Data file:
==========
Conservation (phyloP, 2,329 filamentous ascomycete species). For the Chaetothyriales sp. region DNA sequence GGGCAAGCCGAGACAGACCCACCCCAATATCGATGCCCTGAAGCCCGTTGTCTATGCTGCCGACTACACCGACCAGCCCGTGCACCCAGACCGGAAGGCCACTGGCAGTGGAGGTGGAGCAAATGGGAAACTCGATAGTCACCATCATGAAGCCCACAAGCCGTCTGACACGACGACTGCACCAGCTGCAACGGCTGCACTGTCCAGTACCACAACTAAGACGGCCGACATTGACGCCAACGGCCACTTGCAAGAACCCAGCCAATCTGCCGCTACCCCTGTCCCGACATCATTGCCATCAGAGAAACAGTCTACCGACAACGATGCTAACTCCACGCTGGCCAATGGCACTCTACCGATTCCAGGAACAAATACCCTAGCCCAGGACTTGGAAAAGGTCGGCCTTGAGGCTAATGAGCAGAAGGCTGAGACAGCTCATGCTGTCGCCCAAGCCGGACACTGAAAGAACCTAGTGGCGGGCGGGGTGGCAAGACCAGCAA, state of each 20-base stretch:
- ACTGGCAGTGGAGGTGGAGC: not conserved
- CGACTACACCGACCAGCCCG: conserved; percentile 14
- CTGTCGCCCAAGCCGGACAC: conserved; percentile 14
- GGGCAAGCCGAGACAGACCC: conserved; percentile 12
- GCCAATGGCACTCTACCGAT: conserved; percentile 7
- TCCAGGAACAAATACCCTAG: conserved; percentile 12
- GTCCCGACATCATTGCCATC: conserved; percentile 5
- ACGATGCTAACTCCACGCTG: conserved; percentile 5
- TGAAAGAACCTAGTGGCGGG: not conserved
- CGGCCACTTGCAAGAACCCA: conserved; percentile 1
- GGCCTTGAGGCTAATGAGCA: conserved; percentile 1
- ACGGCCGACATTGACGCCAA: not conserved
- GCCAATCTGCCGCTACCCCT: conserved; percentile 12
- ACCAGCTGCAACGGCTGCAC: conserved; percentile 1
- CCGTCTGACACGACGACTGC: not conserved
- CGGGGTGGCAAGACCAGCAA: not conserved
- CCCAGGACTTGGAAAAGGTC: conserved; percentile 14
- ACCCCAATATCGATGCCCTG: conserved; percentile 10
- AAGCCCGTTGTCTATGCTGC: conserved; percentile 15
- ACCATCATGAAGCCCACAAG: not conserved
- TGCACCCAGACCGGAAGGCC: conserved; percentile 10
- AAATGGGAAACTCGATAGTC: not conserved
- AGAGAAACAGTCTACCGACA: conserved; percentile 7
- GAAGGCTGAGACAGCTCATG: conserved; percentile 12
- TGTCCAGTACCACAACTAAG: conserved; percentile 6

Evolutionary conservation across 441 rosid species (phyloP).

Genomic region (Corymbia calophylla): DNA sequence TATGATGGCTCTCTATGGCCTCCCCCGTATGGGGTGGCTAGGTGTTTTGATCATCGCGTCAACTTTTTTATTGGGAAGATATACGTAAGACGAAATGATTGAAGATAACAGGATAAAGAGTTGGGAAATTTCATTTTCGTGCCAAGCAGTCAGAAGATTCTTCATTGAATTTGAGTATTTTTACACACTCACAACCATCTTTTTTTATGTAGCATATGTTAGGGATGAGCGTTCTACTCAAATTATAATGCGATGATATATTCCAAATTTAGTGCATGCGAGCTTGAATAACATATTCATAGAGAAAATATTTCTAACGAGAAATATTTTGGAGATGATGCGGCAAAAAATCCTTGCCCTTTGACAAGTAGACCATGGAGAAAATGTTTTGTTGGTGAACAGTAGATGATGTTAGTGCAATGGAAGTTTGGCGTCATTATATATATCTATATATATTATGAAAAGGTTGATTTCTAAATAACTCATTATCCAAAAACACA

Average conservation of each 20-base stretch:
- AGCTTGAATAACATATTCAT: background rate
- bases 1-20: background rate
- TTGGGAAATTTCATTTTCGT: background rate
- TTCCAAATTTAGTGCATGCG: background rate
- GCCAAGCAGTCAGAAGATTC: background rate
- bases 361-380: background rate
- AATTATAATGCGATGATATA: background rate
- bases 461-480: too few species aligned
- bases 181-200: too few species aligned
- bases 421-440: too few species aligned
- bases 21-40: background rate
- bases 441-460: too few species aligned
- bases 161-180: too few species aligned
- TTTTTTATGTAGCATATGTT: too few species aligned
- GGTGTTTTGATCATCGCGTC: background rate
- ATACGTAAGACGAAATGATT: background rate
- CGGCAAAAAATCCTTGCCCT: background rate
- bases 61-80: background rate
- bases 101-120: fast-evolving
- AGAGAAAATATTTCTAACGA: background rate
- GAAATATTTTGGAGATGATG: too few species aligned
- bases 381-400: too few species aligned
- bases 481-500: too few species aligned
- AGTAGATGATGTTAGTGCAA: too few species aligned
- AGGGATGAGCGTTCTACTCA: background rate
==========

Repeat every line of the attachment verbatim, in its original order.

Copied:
Conservation (phyloP, 2,329 filamentous ascomycete species). For the Chaetothyriales sp. region DNA sequence GGGCAAGCCGAGACAGACCCACCCCAATATCGATGCCCTGAAGCCCGTTGTCTATGCTGCCGACTACACCGACCAGCCCGTGCACCCAGACCGGAAGGCCACTGGCAGTGGAGGTGGAGCAAATGGGAAACTCGATAGTCACCATCATGAAGCCCACAAGCCGTCTGACACGACGACTGCACCAGCTGCAACGGCTGCACTGTCCAGTACCACAACTAAGACGGCCGACATTGACGCCAACGGCCACTTGCAAGAACCCAGCCAATCTGCCGCTACCCCTGTCCCGACATCATTGCCATCAGAGAAACAGTCTACCGACAACGATGCTAACTCCACGCTGGCCAATGGCACTCTACCGATTCCAGGAACAAATACCCTAGCCCAGGACTTGGAAAAGGTCGGCCTTGAGGCTAATGAGCAGAAGGCTGAGACAGCTCATGCTGTCGCCCAAGCCGGACACTGAAAGAACCTAGTGGCGGGCGGGGTGGCAAGACCAGCAA, state of each 20-base stretch:
- ACTGGCAGTGGAGGTGGAGC: not conserved
- CGACTACACCGACCAGCCCG: conserved; percentile 14
- CTGTCGCCCAAGCCGGACAC: conserved; percentile 14
- GGGCAAGCCGAGACAGACCC: conserved; percentile 12
- GCCAATGGCACTCTACCGAT: conserved; percentile 7
- TCCAGGAACAAATACCCTAG: conserved; percentile 12
- GTCCCGACATCATTGCCATC: conserved; percentile 5
- ACGATGCTAACTCCACGCTG: conserved; percentile 5
- TGAAAGAACCTAGTGGCGGG: not conserved
- CGGCCACTTGCAAGAACCCA: conserved; percentile 1
- GGCCTTGAGGCTAATGAGCA: conserved; percentile 1
- ACGGCCGACATTGACGCCAA: not conserved
- GCCAATCTGCCGCTACCCCT: conserved; percentile 12
- ACCAGCTGCAACGGCTGCAC: conserved; percentile 1
- CCGTCTGACACGACGACTGC: not conserved
- CGGGGTGGCAAGACCAGCAA: not conserved
- CCCAGGACTTGGAAAAGGTC: conserved; percentile 14
- ACCCCAATATCGATGCCCTG: conserved; percentile 10
- AAGCCCGTTGTCTATGCTGC: conserved; percentile 15
- ACCATCATGAAGCCCACAAG: not conserved
- TGCACCCAGACCGGAAGGCC: conserved; percentile 10
- AAATGGGAAACTCGATAGTC: not conserved
- AGAGAAACAGTCTACCGACA: conserved; percentile 7
- GAAGGCTGAGACAGCTCATG: conserved; percentile 12
- TGTCCAGTACCACAACTAAG: conserved; percentile 6

Evolutionary conservation across 441 rosid species (phyloP).

Genomic region (Corymbia calophylla): DNA sequence TATGATGGCTCTCTATGGCCTCCCCCGTATGGGGTGGCTAGGTGTTTTGATCATCGCGTCAACTTTTTTATTGGGAAGATATACGTAAGACGAAATGATTGAAGATAACAGGATAAAGAGTTGGGAAATTTCATTTTCGTGCCAAGCAGTCAGAAGATTCTTCATTGAATTTGAGTATTTTTACACACTCACAACCATCTTTTTTTATGTAGCATATGTTAGGGATGAGCGTTCTACTCAAATTATAATGCGATGATATATTCCAAATTTAGTGCATGCGAGCTTGAATAACATATTCATAGAGAAAATATTTCTAACGAGAAATATTTTGGAGATGATGCGGCAAAAAATCCTTGCCCTTTGACAAGTAGACCATGGAGAAAATGTTTTGTTGGTGAACAGTAGATGATGTTAGTGCAATGGAAGTTTGGCGTCATTATATATATCTATATATATTATGAAAAGGTTGATTTCTAAATAACTCATTATCCAAAAACACA

Average conservation of each 20-base stretch:
- AGCTTGAATAACATATTCAT: background rate
- bases 1-20: background rate
- TTGGGAAATTTCATTTTCGT: background rate
- TTCCAAATTTAGTGCATGCG: background rate
- GCCAAGCAGTCAGAAGATTC: background rate
- bases 361-380: background rate
- AATTATAATGCGATGATATA: background rate
- bases 461-480: too few species aligned
- bases 181-200: too few species aligned
- bases 421-440: too few species aligned
- bases 21-40: background rate
- bases 441-460: too few species aligned
- bases 161-180: too few species aligned
- TTTTTTATGTAGCATATGTT: too few species aligned
- GGTGTTTTGATCATCGCGTC: background rate
- ATACGTAAGACGAAATGATT: background rate
- CGGCAAAAAATCCTTGCCCT: background rate
- bases 61-80: background rate
- bases 101-120: fast-evolving
- AGAGAAAATATTTCTAACGA: background rate
- GAAATATTTTGGAGATGATG: too few species aligned
- bases 381-400: too few species aligned
- bases 481-500: too few species aligned
- AGTAGATGATGTTAGTGCAA: too few species aligned
- AGGGATGAGCGTTCTACTCA: background rate